The last two years or so have been universally tumultuous, and couples therapists say they have been dealing with the fallout in their practices every day.
Even now, with the pandemic no longer dominating daily life, many Americans continue to work, shop and do so much online that they count on their partners to meet their social and emotional needs.
“In my office, I see the burden this trend places on primary romantic relationships,” said Laura Silverstein, a licensed clinical social worker and author of “Love Is an Action Verb.” She is the co-owner of a practice in Pennsylvania that has had a hard time keeping up with the demand.
Many of Ms. Silverstein’s partners are stuck in “isolated survival mode,” she said. Their relationships have to do with managing household chores, nothing more. Other couples have forgotten how to have fun, she said, or how important it is to have spontaneous interactions with the outside world. Some are still processing the trauma.
The seven questions here will help you check in, whether you’re in a relationship that’s still reeling from the pandemic, or have long since fallen back into your old routines without pausing to get in touch.
The couples counselors and sex therapists who suggested these questions said they should spark interesting conversation, whether you’re in a decades-long relationship or a relatively new one, and that with practice they get easier to ask and answer.
1. What do we like to do together for fun?
A key theory about why couples get divorced or become dissatisfied with each other is that the sense of joy, passion and general positivity they had in the beginning erodes over time, said Sarah Whitton, a psychologist and director of the Today’s Couples research program. and Families at the University of Cincinnati.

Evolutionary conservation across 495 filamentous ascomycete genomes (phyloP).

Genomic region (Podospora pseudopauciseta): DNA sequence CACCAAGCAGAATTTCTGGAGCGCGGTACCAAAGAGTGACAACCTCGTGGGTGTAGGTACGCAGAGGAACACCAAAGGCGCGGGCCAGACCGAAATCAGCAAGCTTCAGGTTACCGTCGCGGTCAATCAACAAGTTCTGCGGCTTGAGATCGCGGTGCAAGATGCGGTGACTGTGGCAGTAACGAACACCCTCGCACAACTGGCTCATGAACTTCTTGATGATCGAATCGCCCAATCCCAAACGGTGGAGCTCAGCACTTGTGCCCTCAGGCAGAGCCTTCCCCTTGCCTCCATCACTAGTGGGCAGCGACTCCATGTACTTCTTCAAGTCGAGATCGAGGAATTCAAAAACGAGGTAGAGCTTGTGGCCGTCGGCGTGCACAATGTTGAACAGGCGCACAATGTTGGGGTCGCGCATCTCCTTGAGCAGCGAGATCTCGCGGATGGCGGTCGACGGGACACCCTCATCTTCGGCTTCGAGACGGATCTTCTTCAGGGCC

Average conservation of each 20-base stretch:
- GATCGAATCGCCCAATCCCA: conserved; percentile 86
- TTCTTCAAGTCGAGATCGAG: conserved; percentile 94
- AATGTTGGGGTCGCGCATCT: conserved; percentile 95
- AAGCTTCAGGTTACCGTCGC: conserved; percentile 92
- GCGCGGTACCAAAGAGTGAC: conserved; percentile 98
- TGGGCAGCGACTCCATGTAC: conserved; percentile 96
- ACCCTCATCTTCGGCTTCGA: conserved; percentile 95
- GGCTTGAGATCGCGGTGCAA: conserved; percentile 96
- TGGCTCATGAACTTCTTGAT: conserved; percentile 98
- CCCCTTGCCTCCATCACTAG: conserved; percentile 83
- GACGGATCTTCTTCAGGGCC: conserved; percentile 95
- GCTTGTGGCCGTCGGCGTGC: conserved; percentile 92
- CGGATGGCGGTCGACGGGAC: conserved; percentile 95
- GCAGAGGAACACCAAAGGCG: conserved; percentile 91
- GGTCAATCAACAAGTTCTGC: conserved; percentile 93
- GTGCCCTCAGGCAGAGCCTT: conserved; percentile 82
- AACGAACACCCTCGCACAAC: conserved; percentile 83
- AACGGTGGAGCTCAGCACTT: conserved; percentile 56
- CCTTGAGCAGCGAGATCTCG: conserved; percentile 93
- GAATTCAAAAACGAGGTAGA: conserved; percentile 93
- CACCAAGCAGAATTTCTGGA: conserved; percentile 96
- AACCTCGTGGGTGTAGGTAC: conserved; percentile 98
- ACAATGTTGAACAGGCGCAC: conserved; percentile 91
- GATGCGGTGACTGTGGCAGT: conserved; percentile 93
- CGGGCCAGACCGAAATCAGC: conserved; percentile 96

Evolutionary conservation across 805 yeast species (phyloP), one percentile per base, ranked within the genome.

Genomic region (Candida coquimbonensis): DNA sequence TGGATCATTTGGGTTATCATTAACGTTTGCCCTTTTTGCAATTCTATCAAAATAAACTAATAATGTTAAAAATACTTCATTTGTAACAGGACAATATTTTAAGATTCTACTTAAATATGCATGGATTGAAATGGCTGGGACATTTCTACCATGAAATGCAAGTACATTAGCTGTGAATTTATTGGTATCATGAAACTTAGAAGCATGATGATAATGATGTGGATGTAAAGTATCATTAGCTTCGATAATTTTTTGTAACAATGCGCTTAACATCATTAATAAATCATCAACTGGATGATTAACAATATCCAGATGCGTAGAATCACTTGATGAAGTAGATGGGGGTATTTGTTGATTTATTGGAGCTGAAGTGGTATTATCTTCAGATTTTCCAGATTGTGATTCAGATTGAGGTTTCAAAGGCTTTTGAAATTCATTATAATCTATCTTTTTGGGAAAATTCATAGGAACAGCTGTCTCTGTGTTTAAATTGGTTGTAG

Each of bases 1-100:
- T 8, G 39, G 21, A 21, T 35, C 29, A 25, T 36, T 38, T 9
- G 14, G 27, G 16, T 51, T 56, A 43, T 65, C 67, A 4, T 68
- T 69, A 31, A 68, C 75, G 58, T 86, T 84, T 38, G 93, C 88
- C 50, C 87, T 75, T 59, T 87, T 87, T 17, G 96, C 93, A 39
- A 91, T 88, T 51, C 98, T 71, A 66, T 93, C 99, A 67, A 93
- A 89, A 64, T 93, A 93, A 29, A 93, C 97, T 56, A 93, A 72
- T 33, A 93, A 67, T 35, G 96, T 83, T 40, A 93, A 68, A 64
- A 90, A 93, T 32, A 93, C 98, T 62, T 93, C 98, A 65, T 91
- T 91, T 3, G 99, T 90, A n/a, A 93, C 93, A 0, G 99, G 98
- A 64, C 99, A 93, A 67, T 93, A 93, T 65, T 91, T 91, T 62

Physical attraction and hormones aren’t the only reasons relationships are exciting in the early days. “We spend our time doing fun activities,” said Dr. Whitton.
She encourages couples to pull out a calendar and look back over the last week or month and ask, “How many minutes did we actually spend doing something fun or enjoyable together?” So they can try to build on it.
2. Who takes out the garbage now?
The pandemic has shaken the way couples share housework, and while some facts about heterosexual couples suggests that things became more egalitarian in the household, in many other households the lockdowns exacerbated existing gender disparities.
Galena Rhoades, a clinical psychologist and research professor at the University of Denver, believes all couples should spend some time deliberately discussing how they’ve divided up childcare and housework and whether that’s working logistically and emotionally.
“Set aside a specific time to talk about who does what and what roles you want to have in the future,” he said. Plan as you would for a business meeting, Dr. Rhoades said. Know what you want to talk about and minimize distractions. Be as explicit as possible about who is going to do what, then establish the new routine a few weeks before you re-register.
3. What do we like about our sexual life?
If couples are in a sexual rut, and there is evidence that Americans had less partner sex and even masturbated less often. even before the pandemic, they tend to focus on the negatives, said Tammy Nelson, a sex therapist and author of “Open Monogamy: A Guide to Co-Creating Your Ideal Relationship Agreement.”
But she believes it’s far more effective to focus on what works. “You don’t change your sex life by saying, ‘I hate it when you go left.’ You say, ‘I love it when you go to the right,’” argued Dr. Nelson.
She encourages people in relationships to name one thing they appreciate about their sex life. It could be something you did together 20 years ago, or it could be a subtle gesture, like when one of you touches the other’s face. Focusing on those moments, and openly discussing them together, can help rekindle “erotic energy,” Dr. Nelson said.